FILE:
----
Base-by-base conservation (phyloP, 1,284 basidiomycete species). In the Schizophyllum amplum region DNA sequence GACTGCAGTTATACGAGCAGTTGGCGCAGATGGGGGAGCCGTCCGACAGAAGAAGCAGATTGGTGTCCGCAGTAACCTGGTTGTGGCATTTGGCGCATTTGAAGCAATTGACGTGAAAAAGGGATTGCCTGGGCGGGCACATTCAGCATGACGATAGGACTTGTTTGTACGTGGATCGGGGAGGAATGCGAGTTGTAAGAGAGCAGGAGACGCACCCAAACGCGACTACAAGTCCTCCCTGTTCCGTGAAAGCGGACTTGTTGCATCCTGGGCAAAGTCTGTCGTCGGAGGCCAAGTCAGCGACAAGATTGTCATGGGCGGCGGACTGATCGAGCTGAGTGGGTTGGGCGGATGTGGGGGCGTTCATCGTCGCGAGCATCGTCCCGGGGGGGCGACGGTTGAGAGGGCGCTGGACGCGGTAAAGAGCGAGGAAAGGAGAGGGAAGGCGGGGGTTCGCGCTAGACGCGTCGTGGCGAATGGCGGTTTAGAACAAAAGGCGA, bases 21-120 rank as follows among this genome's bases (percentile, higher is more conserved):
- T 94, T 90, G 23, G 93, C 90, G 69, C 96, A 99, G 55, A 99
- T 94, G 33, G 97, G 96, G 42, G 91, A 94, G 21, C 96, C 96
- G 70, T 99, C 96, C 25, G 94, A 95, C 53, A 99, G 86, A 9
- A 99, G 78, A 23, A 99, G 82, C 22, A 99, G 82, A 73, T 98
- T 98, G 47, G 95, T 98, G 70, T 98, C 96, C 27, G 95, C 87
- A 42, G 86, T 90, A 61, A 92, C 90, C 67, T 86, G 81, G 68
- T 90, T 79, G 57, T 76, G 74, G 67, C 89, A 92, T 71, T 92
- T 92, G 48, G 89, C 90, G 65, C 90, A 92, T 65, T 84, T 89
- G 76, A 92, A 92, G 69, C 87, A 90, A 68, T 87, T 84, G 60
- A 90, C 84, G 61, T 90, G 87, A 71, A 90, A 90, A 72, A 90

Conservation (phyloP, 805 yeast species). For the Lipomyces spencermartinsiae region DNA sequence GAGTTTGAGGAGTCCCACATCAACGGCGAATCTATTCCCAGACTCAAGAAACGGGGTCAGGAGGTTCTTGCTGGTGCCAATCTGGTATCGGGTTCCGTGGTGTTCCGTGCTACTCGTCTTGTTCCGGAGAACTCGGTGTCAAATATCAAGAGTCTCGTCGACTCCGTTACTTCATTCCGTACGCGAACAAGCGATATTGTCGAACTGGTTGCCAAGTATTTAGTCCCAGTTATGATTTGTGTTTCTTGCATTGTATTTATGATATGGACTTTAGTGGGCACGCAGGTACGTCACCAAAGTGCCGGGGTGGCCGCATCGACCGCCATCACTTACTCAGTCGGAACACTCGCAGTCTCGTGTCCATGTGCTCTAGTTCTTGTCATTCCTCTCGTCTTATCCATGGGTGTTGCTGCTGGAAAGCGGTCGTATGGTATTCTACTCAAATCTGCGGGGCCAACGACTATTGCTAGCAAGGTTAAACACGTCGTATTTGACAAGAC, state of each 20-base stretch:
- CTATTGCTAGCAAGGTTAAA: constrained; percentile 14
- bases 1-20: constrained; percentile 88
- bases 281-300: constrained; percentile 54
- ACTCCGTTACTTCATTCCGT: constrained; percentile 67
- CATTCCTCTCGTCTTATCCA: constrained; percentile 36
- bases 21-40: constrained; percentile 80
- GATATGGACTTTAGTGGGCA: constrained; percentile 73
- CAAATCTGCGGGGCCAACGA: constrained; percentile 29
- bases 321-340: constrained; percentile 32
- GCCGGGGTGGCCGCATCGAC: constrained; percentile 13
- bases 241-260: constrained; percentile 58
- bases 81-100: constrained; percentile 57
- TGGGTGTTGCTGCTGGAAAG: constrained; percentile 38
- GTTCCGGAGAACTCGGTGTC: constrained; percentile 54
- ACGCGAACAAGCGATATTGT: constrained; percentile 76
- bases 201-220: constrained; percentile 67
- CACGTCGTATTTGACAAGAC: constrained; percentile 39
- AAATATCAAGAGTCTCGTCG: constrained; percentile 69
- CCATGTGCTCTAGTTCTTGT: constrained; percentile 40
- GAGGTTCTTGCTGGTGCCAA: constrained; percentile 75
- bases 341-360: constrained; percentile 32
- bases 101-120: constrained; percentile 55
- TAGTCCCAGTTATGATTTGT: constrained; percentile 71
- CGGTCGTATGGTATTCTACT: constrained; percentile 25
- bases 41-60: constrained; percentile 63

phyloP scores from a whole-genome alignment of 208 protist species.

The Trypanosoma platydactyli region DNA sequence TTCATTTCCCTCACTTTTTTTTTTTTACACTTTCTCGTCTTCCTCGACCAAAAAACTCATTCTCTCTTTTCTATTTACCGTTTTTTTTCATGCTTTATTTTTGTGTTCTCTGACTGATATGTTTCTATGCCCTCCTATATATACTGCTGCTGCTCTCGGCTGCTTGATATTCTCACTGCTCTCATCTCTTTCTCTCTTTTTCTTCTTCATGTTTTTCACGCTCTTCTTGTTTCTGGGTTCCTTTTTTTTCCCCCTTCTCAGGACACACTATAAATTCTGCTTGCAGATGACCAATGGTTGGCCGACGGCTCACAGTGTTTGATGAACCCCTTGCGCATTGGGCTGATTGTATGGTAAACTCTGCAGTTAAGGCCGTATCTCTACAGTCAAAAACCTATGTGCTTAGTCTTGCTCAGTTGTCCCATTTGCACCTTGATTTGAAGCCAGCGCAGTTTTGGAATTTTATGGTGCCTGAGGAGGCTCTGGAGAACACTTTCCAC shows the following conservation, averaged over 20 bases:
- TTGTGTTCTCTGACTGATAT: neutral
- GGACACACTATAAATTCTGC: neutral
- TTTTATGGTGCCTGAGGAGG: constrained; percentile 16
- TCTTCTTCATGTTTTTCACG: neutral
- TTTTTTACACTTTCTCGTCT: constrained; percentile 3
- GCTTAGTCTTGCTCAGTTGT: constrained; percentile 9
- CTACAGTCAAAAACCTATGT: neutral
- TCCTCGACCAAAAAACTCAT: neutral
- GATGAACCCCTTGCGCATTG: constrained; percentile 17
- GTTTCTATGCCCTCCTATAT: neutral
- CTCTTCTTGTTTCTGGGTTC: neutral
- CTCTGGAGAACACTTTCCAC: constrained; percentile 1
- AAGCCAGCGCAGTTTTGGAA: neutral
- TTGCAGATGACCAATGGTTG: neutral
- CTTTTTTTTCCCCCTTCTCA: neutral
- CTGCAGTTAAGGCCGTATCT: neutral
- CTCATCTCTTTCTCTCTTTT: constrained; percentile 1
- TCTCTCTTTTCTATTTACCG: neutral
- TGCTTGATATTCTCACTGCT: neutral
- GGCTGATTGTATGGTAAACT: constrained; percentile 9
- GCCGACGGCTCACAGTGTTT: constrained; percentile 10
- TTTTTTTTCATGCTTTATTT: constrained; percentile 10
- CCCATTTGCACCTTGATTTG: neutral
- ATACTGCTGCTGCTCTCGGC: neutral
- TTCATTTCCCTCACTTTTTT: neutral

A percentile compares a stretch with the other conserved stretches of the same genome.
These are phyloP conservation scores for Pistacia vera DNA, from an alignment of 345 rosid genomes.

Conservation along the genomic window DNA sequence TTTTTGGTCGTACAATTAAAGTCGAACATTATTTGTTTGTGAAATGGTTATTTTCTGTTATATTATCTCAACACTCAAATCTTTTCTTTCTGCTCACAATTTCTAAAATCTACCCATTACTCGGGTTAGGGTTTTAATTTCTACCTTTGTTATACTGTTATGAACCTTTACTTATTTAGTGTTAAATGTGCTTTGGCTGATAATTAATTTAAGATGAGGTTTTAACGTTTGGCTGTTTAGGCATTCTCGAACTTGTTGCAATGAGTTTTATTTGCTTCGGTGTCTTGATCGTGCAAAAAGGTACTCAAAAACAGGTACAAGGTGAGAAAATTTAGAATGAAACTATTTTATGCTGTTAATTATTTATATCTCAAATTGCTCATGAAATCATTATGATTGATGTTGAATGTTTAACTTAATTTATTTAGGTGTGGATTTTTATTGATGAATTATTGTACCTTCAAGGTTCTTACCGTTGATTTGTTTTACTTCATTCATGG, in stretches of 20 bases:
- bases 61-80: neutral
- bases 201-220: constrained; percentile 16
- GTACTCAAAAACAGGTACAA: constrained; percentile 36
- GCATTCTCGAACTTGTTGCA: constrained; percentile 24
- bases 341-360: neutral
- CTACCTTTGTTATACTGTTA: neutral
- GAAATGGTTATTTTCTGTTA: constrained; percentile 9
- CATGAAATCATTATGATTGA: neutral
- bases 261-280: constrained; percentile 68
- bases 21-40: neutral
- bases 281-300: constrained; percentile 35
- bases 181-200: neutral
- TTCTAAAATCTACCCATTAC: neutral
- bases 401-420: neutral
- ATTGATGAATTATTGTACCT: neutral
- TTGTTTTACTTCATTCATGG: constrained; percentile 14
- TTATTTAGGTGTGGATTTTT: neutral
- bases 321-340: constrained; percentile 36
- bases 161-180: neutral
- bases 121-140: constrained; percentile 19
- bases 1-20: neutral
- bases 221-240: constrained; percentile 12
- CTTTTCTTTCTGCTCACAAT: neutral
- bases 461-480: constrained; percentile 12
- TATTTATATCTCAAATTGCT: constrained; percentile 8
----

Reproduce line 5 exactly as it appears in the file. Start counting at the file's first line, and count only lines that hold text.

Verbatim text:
- A 99, G 78, A 23, A 99, G 82, C 22, A 99, G 82, A 73, T 98